S h a r e
Lack of road repair pushes up your maintenance bills
It’s that moment – and we’ve all been there: the sickening metallic bang as your lovely alloy wheel disappears into a pothole and at the same time the car springs compress to the very top of the suspension turret threatening to protrude through the bonnet.
And then …
…then there’s the dreaded flap, flap, flap sound that’s a sure sign you’ve got a burst tyre.
Does this scenario sound familiar?
It is increasingly becoming the norm. According to the latest stats I was reading, although annual road traffic in England and Wales has increased by 11.4 billion miles since 2014 actual road maintenance budgets have fallen by £220 million in the same period.
The research, carried out by AA Tyres, also found that the annual spend on pothole repairs has dropped by £42 million (29%) since 2014 – and that can only mean one thing.
More chance of damaged tyres; more chance of damaged alloy wheels. It is especially the case for corporate and SME fleets with often hundreds of cars on the road travelling thousands of miles a year.
Not surprising when you consider a total of 1,748,916 potholes were repaired in England and Wales in 2016 – 35% fewer than in 2014 while a third (32%) of drivers have suffered pothole-related damage in the last two years.
So what’s the answer – swerve past each pothole?
Hardly. Apart from being dangerous to other drivers there is the potential for loss of control if you hit the pothole at an angle or over correct too sharply.
For fleet managers, just take the cost on the chin?
Unlikely with a fleet of, say, more than 50 cars that would be costly and would no doubt attract the unwelcome focus of the finance director.
So what is the answer to minimise risk of damage to tyres and suspension from pothole damage?
One way for drivers and fleets to de-risk is to consider maintenance as part of the overall leasing package.
Maintenance is a way of spreading repair risk across the period of the leasing contract. So you get no unwelcome surprises.
(Which, handily, keeps the FD at bay).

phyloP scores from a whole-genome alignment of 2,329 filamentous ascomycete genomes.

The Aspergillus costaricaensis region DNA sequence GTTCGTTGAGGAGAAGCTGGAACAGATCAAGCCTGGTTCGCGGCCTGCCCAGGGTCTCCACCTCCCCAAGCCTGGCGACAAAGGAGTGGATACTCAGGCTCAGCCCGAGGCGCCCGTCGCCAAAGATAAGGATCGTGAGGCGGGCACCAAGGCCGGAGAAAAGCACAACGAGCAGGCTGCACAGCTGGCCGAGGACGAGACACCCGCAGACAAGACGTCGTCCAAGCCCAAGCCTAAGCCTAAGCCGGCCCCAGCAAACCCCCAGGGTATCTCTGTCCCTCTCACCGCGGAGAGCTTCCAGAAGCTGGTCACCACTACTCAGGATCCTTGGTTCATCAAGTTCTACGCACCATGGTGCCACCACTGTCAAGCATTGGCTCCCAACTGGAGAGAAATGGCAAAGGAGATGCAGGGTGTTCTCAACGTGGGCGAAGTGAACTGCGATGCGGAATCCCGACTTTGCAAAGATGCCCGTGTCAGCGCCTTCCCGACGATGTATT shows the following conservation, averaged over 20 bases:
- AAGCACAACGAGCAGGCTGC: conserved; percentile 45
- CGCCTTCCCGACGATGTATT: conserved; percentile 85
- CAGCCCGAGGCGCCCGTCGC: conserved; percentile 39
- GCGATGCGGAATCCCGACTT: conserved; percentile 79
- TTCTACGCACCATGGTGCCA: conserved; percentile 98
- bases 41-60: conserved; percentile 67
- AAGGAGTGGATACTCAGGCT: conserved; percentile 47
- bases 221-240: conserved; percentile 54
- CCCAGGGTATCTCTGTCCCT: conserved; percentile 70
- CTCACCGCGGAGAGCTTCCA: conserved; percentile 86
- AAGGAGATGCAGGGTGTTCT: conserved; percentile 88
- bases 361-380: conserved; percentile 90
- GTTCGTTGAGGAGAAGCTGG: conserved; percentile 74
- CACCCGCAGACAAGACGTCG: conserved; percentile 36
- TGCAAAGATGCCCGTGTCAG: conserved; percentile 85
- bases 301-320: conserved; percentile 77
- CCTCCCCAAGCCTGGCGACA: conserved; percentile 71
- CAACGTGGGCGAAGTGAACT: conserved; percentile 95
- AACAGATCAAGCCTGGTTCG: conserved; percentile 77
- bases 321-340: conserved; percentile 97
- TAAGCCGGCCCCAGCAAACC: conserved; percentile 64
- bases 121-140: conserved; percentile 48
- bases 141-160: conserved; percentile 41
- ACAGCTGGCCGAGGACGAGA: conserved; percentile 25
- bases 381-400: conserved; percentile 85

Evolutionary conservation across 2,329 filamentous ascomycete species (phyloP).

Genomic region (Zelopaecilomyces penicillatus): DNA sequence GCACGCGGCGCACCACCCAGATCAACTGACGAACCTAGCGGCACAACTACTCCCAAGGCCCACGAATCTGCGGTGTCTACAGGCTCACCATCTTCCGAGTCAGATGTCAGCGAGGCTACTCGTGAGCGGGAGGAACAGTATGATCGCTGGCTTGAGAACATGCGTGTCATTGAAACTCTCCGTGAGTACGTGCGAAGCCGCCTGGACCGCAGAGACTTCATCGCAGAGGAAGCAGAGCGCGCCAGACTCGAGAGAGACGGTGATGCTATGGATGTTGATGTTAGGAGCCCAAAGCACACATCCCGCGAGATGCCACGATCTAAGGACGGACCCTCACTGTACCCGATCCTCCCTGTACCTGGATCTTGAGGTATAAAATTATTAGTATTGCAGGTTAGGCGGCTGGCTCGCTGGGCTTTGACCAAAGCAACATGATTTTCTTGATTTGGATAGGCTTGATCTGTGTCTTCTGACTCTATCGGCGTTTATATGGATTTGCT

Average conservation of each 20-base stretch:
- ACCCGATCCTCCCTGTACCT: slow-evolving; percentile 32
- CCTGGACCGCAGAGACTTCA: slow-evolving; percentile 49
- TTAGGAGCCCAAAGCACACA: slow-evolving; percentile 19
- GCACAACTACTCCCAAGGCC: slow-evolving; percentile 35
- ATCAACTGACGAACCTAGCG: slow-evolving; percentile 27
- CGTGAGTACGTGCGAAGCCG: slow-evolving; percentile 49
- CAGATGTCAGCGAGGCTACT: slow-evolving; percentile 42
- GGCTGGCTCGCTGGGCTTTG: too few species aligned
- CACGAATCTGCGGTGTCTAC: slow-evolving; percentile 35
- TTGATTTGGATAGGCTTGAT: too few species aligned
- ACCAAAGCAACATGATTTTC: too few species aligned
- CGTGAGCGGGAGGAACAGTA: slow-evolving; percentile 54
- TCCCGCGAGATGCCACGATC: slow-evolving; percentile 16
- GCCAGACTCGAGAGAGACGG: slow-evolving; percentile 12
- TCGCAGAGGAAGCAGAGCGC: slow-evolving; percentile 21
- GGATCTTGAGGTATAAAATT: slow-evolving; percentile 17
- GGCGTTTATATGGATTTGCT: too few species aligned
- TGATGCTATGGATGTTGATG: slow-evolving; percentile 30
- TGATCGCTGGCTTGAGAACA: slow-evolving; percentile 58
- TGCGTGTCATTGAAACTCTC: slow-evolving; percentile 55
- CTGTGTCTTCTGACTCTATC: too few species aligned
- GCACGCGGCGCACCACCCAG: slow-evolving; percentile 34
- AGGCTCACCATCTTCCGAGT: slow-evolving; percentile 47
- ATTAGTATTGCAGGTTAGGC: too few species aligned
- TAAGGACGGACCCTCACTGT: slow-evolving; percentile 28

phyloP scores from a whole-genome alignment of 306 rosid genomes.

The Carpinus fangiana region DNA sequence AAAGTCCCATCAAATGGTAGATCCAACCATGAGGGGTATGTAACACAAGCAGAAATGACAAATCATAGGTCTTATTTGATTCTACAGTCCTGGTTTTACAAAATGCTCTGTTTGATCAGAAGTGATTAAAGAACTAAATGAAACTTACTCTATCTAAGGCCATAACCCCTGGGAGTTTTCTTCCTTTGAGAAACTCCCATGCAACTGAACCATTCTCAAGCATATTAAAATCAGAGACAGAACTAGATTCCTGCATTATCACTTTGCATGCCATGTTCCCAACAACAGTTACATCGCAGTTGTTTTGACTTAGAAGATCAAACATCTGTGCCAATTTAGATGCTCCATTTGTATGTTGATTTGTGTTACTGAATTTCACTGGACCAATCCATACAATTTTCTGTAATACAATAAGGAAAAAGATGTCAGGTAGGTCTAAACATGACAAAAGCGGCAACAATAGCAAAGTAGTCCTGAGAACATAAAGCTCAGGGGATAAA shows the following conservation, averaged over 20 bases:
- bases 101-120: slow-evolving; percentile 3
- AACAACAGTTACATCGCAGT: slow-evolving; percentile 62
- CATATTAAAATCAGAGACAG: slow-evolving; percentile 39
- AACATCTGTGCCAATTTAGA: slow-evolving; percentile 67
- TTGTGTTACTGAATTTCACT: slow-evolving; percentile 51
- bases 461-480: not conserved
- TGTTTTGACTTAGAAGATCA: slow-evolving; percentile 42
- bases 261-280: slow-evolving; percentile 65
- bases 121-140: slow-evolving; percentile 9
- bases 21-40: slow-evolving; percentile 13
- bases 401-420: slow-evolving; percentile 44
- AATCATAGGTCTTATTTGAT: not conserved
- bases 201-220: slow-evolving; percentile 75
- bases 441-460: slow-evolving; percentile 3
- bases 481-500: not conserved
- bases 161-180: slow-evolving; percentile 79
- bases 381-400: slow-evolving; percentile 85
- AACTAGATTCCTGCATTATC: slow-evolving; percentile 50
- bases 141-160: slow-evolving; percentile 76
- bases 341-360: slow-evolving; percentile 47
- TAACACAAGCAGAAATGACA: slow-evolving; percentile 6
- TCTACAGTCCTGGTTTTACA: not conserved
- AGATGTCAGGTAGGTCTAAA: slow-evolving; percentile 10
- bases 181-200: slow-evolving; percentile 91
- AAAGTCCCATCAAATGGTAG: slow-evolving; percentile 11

Maintenance covers not only expected servicing costs but includes replacement exhausts, batteries, repairs, vehicle recovery, MoTs and so on.
Tyres that are worn, but also tyres that get punctured, too. It’s all included with a maintenance agreement*.
Other benefits include something we call Vehicle Downtime Management, which provides an on-call dedicated help desk that’s open around the clock to ensure the day to day running of a fleet continues…on the road, not stuck in a workshop waiting for repair order approval.
Of course, a maintenance agreement is not right for everyone – but it is one way to curb the growing menace of pothole damage.
Unless of course, our kitchens might provide an answer. Quite literally.
Television show MasterChef provided the inspiration for engineer Alvaro Garcia Hernandez, an assistant professor at the Nottingham Transportation Engineering Centre. He was watching an amateur chef on the show create a dish where sunflower oil was ‘encapsulated’ inside the shell of another item of food.
And that was the lightbulb moment: sunflower oil capsules buried inside roads. Apparently, sunflower has self-healing properties for bitumen.
It works like this. When the capsules break, the oil is released to mix with the bitumen that surrounds the aggregate to fill cracks in the road. In turn this helps prevent small defects becoming more serious.
Now the engineer is working with Nottingham University and the Highways Agency on cooking up pilot trials of self-healing aggregate.
Sounds bizarre, doesn’t it, but It could be a recipe to prevent those pothole costs rising further.
Well, here’s hoping!
*Tyre policies vary between finance providers. Please check what is covered by your finance provider before taking out a maintenance contract.
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